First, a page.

When I was at my local brewers’ meet-up in May (I would link, but the site is down) we decided to all try our hands at a Saison in time for the July meet.
We talked a bit about what constraints there are around this particular “farmhouse” style and quickly came to the conclusion that there aren’t any really.
Lets’ take three random, Saisons for example:
- Saison Du Pont: The classic, spicy, dry-finishing and with a subtle haze. Complete refreshment in a glass – THE ultimate beer for summer
- Ommegang Hennepin Saison: Less dry than the dupont, and clearer. But stronger and sweeter and with a little added spice in the way of (maybe) ginger root and orange peel
- Brooklyn Sorachi Ace Saison: A Saison in the Du Pont style but with a liberal amount of Sorachi Ace hops – making for that same Saison dryness, but with an additional hit of citrus, herbal and Saaz-familial spiciness.
This seems to be the way of Belgian brewing, there’s never really anything that’s off-limits. Style guidelines are there to be bent or just ignored.
Indeed, there’s a lot of folks – both here and abroad – that are further “farmhousing” their Saisons by employing bacteriological cultures to produce Sour Saisons and Brett Saisons that offer further taste and aromatic dimensions.
As far as I can see, the only defining part of the Saison style is the yeast…and maybe the fermentation temperature.
There’s a theory that Saison yeast is probably just a red wine yeast that was pitched from red wine bottle dregs by a farmer who couldn’t get to the local brewery or bakery for his yeast that year – and that yeast has mutated over the years to become the hard-working – but petulant beast we know today.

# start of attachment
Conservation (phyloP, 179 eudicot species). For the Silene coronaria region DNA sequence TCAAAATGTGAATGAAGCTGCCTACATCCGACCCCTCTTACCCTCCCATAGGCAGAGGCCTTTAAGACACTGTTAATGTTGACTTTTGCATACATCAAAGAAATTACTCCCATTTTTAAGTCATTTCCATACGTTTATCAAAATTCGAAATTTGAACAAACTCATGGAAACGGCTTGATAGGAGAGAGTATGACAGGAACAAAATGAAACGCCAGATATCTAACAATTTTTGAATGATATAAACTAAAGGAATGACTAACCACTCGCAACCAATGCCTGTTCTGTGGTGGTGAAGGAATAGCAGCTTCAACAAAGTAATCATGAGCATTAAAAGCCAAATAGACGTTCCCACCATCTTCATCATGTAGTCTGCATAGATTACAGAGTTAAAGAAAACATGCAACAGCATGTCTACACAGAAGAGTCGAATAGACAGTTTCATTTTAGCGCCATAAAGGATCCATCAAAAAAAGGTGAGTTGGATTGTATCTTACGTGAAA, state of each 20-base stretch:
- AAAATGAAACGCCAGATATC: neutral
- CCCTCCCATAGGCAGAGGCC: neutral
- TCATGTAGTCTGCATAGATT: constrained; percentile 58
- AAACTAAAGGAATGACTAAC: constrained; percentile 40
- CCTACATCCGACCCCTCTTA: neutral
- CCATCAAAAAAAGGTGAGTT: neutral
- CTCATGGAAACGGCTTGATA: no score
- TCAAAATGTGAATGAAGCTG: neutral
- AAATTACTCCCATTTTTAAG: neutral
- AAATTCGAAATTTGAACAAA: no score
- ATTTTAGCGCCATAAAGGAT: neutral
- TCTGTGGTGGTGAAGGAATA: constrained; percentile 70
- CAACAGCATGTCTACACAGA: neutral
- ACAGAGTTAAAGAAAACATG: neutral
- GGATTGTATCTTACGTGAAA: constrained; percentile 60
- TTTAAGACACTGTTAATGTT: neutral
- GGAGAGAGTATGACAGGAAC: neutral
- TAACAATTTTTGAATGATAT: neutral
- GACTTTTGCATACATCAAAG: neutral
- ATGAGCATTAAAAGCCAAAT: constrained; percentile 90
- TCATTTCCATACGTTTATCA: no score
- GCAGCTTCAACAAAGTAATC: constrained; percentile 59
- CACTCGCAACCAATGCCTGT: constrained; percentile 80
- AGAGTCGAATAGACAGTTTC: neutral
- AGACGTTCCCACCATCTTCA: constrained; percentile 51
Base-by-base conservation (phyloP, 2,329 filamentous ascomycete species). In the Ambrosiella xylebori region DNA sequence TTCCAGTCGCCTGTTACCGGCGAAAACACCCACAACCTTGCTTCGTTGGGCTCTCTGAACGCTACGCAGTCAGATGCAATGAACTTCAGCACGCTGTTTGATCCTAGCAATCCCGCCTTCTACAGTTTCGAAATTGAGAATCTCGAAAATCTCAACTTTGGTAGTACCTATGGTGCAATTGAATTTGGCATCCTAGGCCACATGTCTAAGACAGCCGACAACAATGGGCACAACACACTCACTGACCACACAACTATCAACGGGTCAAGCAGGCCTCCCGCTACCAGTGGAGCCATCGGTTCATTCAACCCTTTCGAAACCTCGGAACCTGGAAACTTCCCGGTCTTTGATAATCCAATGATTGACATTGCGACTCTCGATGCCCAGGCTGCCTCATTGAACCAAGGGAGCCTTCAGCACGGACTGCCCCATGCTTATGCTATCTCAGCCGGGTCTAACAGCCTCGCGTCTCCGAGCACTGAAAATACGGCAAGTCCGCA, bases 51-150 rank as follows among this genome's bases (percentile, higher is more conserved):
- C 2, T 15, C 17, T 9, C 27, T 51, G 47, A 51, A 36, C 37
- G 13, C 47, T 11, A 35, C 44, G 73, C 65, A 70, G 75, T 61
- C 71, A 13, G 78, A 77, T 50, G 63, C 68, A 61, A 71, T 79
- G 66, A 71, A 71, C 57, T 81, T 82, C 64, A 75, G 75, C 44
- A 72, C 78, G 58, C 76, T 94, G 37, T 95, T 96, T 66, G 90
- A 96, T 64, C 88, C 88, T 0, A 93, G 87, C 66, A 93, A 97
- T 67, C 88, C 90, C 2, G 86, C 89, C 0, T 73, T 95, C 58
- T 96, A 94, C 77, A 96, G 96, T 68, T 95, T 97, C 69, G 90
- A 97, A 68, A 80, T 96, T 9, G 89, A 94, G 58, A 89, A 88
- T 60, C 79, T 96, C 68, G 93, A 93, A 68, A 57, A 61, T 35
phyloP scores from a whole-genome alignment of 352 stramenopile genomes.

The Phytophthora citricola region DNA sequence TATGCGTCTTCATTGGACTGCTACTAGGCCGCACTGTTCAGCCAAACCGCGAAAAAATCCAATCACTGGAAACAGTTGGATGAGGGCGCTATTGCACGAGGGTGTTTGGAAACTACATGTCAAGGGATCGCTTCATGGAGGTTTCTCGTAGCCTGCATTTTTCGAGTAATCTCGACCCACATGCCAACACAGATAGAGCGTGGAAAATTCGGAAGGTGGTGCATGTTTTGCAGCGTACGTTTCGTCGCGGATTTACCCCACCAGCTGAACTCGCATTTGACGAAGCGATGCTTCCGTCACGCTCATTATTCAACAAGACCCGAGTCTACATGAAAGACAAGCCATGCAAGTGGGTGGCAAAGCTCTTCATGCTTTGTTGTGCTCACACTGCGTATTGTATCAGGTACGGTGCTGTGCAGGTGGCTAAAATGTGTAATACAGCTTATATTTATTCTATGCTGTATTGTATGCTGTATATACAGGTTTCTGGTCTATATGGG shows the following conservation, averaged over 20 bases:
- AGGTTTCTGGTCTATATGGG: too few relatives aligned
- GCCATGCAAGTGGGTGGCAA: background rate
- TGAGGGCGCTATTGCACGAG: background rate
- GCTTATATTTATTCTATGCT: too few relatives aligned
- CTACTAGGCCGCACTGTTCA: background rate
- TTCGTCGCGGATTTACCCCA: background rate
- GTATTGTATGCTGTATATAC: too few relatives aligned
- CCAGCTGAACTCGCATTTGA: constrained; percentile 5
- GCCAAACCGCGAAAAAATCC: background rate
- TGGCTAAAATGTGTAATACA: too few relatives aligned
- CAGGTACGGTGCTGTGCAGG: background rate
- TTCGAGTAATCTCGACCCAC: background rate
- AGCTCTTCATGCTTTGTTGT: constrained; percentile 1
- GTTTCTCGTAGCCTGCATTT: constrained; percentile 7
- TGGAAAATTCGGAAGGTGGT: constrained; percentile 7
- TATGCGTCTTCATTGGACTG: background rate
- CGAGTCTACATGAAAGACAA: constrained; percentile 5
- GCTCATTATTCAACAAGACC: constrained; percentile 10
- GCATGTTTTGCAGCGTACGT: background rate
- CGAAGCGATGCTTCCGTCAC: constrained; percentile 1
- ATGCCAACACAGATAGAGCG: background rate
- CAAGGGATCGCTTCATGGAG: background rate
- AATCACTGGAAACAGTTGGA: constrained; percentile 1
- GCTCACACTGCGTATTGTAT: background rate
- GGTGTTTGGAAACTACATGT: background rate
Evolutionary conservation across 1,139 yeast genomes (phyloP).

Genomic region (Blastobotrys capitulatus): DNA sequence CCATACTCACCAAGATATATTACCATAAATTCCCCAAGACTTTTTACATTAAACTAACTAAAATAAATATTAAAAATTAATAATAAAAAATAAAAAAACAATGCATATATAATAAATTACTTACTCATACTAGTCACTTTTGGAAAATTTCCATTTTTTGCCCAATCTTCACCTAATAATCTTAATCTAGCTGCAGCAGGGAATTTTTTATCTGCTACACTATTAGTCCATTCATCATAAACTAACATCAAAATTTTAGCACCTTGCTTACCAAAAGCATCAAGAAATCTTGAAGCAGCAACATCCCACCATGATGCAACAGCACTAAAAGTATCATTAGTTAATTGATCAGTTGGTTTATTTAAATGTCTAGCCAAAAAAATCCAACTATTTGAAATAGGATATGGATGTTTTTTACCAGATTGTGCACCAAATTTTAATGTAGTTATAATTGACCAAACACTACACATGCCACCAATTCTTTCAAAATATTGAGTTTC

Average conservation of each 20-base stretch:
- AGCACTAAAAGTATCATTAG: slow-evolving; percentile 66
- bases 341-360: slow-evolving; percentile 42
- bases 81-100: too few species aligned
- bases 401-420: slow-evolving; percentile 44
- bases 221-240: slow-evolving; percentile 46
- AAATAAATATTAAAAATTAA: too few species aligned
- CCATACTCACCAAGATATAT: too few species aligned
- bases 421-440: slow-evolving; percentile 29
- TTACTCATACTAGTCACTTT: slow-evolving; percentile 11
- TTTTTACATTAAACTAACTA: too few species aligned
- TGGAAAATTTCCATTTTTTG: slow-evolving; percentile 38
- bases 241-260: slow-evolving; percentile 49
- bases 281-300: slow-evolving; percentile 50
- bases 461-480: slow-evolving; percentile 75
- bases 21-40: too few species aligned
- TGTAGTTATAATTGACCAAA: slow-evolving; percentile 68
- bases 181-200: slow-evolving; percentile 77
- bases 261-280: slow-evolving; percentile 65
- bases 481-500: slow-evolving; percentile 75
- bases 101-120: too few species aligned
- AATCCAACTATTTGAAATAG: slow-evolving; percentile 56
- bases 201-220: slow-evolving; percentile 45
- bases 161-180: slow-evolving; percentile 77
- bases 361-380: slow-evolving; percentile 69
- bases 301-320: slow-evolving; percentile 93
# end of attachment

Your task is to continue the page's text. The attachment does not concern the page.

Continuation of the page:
Saison yeast wants to be driven hard. Don’t ferment at anything under the mid 20’s centigrade – you might get something flat and uninteresting-tasting, and don’t be afraid to crank up the OG a bit too. Saison yeast is reportedly able to ferment up to 14% ABV.
I don’t even bother aerating Saisons – as my assumption is that: the more harrassed they yeast are, the more they chuck out flavour.
BUT! Saison yeast is nothing if not finicky, it’ll set off like a steam train building up a huge rocky krausen and then inexplicably grind to a halt…skulking about and appearing to be doing nothing at 1025OG. Then it’ll be off again and then slow right down again; krausens will come and go and you’ll never know really where you are.
For that reason alone, I give my Saisons up to three weeks in primary, when at least I know it’ll be done fannying about by then and may have got down to 1005 or something equally daft.
But of course, if you get really stuck at somewhere stupid like 1025 OG, you can stuff some US-05 in, and that’ll finish it off for you.
I brewed the Saison recipe above at the weekend, and as you can see I brewed it with rye…because it’s supposed sweet but dryish cracker-bread notes should compliment the expected dry finish from the Mangrove Jack French Saison yeast.
I used Pilsner malt as it’s traditional for a Saison and because we’re nudging a cheery 7% on the ABV I put some palm sugar in too, as that’ll further dry the body and stop the malt bill from becoming too cloying.
It’s in the brew fridge at a merry 25c – where it should go about it’s crazy business and start chucking out those tasty esters…
But, I do still reserve the right to dry-hop, spice or fruit peel it in primary if I think it needs it…
(Ommegang Hennepin clones have dried orange peel and root ginger as spicy additions and I LOVE Ommegang’s Hennepin Saison)